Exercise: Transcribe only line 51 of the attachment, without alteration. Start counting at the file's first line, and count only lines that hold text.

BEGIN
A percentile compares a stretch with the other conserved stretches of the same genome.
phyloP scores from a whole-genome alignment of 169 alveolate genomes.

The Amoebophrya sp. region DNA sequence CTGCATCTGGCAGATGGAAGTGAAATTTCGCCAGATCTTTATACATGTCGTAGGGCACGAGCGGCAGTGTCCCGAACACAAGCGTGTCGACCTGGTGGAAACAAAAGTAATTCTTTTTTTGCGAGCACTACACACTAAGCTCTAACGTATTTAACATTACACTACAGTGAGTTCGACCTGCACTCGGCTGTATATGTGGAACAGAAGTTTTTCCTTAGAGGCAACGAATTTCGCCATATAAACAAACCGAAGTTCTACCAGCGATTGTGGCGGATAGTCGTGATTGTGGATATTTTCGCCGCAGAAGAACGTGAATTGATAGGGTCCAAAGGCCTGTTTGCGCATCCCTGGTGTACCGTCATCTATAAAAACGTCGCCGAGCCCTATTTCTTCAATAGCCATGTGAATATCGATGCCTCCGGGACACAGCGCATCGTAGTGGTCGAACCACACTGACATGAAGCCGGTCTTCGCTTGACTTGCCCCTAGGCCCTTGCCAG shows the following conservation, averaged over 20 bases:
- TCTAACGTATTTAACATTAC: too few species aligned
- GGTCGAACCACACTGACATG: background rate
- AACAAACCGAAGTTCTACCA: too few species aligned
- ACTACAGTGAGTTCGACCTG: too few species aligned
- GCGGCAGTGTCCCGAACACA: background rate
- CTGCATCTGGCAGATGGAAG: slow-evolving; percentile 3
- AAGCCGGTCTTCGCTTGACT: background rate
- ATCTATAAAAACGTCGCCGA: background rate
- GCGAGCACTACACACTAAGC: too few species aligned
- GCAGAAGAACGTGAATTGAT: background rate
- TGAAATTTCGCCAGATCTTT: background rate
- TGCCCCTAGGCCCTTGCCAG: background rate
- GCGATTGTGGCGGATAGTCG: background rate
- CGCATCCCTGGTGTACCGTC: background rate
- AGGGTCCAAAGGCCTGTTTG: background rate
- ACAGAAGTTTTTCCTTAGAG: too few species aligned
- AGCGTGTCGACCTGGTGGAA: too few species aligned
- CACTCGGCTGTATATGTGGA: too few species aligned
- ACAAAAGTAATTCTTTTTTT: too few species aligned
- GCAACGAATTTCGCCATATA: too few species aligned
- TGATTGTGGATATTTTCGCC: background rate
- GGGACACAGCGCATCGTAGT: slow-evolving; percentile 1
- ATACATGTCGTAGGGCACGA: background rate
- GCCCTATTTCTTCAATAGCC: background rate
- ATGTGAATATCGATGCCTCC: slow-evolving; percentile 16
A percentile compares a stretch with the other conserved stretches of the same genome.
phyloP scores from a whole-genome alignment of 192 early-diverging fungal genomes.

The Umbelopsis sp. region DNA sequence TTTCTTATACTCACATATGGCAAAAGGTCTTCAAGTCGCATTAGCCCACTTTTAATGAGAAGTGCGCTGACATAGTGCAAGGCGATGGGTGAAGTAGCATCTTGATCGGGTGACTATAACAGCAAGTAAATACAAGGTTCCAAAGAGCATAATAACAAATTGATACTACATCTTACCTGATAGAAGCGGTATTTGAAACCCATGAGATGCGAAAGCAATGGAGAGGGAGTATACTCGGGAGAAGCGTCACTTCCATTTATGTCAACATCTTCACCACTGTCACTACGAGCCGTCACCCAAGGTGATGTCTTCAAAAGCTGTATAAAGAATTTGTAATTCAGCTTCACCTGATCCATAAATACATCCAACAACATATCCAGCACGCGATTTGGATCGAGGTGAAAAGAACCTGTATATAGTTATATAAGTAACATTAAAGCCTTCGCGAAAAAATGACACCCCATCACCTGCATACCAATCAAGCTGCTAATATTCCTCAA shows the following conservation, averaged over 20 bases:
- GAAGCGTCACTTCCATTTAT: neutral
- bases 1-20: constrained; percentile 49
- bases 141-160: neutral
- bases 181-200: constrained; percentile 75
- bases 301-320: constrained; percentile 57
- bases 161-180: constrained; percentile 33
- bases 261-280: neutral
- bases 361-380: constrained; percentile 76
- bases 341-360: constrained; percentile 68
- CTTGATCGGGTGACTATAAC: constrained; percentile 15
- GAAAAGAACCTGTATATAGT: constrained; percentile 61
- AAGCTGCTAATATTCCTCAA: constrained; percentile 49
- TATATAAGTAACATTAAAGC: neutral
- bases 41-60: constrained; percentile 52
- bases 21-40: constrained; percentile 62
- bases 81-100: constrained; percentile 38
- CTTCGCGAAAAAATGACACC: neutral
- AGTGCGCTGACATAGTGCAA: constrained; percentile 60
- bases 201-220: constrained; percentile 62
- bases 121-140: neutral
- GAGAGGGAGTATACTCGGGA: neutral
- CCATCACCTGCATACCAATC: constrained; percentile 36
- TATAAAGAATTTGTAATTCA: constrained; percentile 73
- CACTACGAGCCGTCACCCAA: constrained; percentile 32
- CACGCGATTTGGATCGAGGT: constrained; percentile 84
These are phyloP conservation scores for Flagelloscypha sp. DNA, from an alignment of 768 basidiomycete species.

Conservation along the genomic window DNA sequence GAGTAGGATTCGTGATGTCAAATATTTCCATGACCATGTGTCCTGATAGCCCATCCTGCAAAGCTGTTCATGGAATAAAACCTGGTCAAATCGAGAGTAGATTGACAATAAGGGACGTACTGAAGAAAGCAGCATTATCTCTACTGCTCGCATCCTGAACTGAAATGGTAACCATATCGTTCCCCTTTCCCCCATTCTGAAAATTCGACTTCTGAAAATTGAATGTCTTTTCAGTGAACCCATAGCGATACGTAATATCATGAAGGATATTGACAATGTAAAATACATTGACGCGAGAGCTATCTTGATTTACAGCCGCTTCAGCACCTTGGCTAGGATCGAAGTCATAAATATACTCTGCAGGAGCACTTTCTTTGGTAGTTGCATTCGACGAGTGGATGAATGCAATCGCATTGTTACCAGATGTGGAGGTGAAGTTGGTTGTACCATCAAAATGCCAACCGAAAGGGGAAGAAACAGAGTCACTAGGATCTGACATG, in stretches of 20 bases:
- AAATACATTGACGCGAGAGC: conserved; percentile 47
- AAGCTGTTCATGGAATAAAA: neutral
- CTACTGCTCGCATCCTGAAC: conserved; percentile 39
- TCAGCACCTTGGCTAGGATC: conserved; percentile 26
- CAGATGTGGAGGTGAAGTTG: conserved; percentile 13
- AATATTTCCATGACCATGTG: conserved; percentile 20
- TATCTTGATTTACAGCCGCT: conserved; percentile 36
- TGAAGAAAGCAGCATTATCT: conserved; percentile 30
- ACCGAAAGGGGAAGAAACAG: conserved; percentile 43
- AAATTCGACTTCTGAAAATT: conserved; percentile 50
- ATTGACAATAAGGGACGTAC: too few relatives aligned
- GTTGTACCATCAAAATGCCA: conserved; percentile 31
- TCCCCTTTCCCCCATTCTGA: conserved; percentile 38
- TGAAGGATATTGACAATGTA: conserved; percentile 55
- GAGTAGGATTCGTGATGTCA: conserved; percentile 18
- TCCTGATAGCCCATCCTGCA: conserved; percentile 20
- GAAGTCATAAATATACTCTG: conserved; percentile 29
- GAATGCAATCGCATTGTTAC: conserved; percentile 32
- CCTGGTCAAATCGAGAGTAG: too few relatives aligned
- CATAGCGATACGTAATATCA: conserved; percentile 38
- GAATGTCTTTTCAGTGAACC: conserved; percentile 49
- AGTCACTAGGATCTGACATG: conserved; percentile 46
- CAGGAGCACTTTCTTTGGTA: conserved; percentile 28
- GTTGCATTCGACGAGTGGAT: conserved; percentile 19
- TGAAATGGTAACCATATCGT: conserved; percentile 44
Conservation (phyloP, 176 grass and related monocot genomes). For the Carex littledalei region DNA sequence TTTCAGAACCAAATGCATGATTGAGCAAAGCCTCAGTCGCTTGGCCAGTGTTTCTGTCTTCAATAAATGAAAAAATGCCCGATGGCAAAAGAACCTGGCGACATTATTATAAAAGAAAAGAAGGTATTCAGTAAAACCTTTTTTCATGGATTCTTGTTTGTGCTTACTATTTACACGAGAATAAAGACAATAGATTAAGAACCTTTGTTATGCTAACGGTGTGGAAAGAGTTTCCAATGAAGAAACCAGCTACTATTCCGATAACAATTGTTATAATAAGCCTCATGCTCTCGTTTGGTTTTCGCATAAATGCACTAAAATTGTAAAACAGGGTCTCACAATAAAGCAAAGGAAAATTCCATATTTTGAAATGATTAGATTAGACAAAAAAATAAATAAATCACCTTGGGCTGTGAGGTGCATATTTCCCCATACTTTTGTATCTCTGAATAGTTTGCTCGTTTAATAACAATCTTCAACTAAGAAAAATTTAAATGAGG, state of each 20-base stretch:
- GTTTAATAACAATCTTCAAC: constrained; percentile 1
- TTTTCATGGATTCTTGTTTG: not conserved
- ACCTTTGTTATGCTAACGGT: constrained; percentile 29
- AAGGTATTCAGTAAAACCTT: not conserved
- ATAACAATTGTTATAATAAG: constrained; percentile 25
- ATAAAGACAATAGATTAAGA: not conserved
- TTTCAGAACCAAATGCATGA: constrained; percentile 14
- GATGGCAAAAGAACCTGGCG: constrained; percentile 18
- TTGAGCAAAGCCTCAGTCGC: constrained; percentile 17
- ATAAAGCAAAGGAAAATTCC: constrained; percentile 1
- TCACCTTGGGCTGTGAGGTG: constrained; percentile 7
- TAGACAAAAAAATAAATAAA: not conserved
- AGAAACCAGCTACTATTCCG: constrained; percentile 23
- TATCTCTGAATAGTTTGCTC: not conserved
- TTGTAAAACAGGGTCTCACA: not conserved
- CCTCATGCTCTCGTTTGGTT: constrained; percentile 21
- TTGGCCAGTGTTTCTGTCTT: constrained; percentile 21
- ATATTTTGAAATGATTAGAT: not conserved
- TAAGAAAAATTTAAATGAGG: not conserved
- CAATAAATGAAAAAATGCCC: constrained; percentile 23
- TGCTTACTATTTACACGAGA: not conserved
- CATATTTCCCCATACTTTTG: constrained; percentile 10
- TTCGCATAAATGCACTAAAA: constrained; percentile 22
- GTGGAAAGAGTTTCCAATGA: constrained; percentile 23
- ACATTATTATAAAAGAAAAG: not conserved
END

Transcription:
- bases 121-140: neutral